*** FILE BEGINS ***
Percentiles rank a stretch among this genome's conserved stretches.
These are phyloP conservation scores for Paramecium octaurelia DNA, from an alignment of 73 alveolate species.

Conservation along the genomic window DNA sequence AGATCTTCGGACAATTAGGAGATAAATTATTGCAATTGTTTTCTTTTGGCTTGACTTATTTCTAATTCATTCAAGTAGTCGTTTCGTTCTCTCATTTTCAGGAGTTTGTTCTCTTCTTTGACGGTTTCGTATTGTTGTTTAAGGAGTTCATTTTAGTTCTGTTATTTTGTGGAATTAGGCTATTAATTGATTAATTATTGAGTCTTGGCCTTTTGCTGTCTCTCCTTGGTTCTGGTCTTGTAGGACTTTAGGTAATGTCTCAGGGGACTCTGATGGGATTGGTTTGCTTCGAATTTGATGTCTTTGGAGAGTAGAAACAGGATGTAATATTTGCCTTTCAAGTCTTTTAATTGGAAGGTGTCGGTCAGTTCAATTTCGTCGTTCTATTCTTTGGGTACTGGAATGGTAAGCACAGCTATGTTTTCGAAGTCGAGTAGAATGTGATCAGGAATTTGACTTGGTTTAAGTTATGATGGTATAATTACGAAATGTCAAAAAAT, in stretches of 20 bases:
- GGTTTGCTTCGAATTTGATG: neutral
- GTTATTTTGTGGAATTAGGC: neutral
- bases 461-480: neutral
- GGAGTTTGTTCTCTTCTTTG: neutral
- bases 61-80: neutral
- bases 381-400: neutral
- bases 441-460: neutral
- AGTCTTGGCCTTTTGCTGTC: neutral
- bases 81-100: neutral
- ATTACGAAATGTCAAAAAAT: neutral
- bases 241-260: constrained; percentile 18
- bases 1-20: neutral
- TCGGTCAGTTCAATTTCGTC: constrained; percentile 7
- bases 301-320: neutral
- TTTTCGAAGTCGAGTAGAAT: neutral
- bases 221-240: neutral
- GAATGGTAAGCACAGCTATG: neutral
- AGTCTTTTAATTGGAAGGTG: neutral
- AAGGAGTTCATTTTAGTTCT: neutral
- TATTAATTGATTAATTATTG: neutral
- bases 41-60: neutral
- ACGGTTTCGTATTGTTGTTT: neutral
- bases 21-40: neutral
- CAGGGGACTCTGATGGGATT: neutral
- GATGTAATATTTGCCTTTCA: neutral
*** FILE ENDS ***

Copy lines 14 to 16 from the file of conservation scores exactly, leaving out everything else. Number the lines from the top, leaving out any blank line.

- bases 241-260: constrained; percentile 18
- bases 1-20: neutral
- TCGGTCAGTTCAATTTCGTC: constrained; percentile 7